• If Goodell is successful in removing this crucial component of the sport, where does it end? Find me a commissioner in any sport that has exhibited greater control over the fundamental principles and rules than Roger Goodell. It’s impossible to find because it doesn’t exist. Yes, there’s a competition committee that these rule changes must pass through, but guess who is the one presenting the case to that committee? Mr. Goodell. Eliminating the kickoff is a completely fundamental change to the game itself. It’s akin to changing the force-out rule in baseball or making dunks worth 4 points in basketball. This is not a “tweak” in the rule but a complete overhaul of the way the game is played. This is not moving the kickoff up or back 5 yards as it has been done a few times, it’s removing the play altogether. If he is successful, the game will played very differently than it is today. Based on the current popularity of the sport, that doesn’t seem like a good thing to me.


5)      Element of Surprise

  • Remember New Orleans’ onside kick recovery to start the 2nd half of Super Bowl XLIV? DO you thinkOnside Kick that had anything to do with their eventual win over the Colts? They took a risk by making that call and it paid off. Do you think teams will have any element of surprise when they line up for 4th and 15 and run a fake punt? This will be the punt return team’s primary concern. Not to mention you lose the field position battle because teams have a better chance starting from closer to midfield with a punt from the 30 yard line than a kickoff resulting in a probable touchback on the 20. Why do you think teams’ are penalized after giving up a safety by having to punt instead of kick off? The onside kick is one of the most exciting few seconds in sports because it still gives the team a chance for recovery and improbable comeback. That simply doesn’t compare to just another 4th down try.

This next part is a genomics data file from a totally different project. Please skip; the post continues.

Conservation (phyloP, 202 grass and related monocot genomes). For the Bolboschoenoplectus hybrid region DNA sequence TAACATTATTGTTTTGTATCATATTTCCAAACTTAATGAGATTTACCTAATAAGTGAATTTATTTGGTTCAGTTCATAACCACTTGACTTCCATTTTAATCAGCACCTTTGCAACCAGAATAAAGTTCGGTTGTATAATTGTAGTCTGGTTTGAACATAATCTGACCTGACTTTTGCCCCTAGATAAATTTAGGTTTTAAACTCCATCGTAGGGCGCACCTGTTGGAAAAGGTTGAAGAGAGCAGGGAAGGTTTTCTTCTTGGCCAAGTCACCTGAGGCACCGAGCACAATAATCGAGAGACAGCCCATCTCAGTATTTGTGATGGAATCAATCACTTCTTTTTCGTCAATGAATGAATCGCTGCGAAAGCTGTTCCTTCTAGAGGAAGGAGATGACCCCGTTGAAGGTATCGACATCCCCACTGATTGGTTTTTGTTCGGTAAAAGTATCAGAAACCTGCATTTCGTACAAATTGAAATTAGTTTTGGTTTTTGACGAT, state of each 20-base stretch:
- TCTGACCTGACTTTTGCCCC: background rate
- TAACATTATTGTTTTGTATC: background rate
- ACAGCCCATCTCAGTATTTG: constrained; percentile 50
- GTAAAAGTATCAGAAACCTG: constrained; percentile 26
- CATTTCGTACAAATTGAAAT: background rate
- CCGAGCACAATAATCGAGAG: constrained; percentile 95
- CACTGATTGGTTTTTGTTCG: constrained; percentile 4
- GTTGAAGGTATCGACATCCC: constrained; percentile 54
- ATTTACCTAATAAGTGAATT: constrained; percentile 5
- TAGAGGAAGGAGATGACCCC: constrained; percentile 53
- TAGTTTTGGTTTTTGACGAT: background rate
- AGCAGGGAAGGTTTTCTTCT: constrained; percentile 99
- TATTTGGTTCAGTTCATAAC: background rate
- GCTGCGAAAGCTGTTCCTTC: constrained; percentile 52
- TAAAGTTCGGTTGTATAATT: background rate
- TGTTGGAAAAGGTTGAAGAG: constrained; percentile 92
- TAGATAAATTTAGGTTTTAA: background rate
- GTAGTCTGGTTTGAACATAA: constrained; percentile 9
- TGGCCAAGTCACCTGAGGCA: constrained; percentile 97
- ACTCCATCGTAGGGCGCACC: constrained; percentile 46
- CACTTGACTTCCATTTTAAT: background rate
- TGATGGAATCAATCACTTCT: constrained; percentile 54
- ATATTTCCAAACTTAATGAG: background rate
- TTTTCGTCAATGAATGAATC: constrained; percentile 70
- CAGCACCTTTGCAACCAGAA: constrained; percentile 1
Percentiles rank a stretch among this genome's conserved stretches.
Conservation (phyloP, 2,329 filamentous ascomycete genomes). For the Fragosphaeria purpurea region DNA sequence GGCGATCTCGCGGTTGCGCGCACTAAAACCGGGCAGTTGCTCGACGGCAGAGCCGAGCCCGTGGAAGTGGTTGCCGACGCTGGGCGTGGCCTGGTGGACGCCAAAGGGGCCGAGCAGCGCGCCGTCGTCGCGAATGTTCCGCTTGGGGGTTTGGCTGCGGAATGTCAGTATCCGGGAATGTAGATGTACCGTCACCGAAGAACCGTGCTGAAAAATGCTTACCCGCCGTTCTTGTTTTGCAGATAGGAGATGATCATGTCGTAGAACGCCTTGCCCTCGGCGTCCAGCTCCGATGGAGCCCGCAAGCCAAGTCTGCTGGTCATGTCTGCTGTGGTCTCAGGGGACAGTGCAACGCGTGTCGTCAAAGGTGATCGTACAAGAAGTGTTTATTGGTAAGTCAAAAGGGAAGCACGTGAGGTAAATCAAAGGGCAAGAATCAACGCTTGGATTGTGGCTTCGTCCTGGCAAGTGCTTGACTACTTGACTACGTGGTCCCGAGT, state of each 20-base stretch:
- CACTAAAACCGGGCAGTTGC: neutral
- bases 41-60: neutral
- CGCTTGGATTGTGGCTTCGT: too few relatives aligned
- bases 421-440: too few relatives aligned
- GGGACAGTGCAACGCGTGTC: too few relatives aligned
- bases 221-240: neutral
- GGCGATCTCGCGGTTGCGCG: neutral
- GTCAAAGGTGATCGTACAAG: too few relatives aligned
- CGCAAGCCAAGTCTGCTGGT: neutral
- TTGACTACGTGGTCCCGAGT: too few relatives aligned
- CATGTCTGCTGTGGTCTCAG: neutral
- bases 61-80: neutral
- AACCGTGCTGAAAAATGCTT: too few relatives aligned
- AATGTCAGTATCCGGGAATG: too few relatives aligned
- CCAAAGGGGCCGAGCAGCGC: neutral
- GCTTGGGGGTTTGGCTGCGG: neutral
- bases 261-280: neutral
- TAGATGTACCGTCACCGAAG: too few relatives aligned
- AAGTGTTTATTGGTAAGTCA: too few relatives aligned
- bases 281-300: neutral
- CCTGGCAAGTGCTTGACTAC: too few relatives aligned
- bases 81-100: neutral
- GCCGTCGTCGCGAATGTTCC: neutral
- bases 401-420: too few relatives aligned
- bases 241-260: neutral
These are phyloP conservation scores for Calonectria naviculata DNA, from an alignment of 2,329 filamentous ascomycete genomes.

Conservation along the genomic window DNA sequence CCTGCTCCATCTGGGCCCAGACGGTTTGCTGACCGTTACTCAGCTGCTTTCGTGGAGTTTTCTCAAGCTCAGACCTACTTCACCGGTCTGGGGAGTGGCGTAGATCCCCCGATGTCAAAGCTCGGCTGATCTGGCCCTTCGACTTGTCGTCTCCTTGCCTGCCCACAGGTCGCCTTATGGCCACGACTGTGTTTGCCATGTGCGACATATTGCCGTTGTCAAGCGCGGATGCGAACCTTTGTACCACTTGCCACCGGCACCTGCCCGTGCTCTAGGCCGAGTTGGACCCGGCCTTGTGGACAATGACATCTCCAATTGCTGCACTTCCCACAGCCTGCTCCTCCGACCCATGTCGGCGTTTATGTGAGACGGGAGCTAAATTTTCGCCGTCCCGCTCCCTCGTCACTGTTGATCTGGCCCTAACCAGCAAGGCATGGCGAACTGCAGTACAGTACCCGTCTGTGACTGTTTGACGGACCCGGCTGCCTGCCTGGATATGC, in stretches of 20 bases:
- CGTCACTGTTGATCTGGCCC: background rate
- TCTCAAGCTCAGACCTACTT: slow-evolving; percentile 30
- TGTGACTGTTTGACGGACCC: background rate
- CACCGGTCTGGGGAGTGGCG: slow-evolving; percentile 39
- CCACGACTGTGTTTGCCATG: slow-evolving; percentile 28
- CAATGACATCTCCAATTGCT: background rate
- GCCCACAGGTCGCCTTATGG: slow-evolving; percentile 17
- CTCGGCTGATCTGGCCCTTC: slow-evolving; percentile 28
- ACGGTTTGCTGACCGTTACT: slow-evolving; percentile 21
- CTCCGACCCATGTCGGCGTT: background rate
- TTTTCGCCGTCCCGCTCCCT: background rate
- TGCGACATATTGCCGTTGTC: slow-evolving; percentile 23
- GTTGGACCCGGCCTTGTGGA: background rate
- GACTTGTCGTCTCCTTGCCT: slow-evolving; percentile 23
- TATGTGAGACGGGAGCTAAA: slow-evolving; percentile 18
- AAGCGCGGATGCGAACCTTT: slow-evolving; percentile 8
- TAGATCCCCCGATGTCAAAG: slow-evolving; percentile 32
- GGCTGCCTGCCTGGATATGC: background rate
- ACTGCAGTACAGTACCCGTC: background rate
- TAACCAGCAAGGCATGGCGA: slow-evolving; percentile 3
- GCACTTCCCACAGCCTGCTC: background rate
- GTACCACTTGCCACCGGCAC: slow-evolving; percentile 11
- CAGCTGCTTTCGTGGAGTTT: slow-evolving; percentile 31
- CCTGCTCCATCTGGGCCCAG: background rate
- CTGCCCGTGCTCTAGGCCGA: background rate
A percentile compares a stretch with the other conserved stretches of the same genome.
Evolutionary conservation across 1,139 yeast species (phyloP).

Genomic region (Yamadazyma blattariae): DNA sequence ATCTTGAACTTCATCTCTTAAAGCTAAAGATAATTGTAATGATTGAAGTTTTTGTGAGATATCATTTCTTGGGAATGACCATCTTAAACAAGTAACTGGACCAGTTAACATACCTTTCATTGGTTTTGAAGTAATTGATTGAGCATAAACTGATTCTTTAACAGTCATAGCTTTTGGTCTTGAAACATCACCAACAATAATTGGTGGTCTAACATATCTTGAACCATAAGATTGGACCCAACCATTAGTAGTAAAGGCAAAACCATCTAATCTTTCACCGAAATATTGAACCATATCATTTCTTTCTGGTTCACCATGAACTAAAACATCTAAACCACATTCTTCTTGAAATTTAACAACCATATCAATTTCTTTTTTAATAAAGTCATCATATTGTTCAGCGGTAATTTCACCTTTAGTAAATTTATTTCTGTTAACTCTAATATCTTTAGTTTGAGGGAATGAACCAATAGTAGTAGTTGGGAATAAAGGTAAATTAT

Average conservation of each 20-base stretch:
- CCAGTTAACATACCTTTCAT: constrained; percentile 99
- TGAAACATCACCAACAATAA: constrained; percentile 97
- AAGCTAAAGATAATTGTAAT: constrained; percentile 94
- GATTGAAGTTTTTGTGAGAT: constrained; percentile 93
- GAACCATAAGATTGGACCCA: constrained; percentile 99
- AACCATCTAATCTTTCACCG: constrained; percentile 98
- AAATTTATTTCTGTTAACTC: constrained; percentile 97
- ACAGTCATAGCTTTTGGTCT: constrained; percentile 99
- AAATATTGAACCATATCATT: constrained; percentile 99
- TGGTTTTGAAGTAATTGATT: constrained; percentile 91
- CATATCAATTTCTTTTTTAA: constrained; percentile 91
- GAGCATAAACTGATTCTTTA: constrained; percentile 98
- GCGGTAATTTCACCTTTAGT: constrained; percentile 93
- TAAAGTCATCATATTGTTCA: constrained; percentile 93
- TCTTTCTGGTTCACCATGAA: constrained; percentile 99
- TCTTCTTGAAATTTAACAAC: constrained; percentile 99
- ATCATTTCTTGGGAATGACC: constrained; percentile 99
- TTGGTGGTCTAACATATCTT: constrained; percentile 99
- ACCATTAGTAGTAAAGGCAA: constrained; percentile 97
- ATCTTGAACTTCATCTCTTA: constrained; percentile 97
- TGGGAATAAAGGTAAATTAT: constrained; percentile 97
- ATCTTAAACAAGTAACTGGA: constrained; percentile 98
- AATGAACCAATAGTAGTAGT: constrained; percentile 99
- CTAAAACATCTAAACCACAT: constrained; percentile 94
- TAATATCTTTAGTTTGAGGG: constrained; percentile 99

1. The Thursday night games could continue AND be safer if they were incorporated in to the teams bi-weeks. Play on a Sunday(game 1), play 10 days later on Thursday (game 2) and then play 10 days later on Sunday(game 3). That’s 3 games in 4 weeks and may be safer with two extended weeks of time off for the players instead of the single two weeks in a row that they have now with the bi-week. It could continue to generate the revenue and excitement of having that Thursday night game while maintaining (or enhancing) player safety. These are the type of ideas that can accomplish both goals while not completely changing the game everyone loves.

  2. Completely agree – unfortunately it’s a logistics issue that the NFL doesn’t want to deal with. It would be tough to do for every single team but if they had a Thurs. game every week from week 1 and on then it might work.
    Problem is it’s too logical for the NFL’s taste!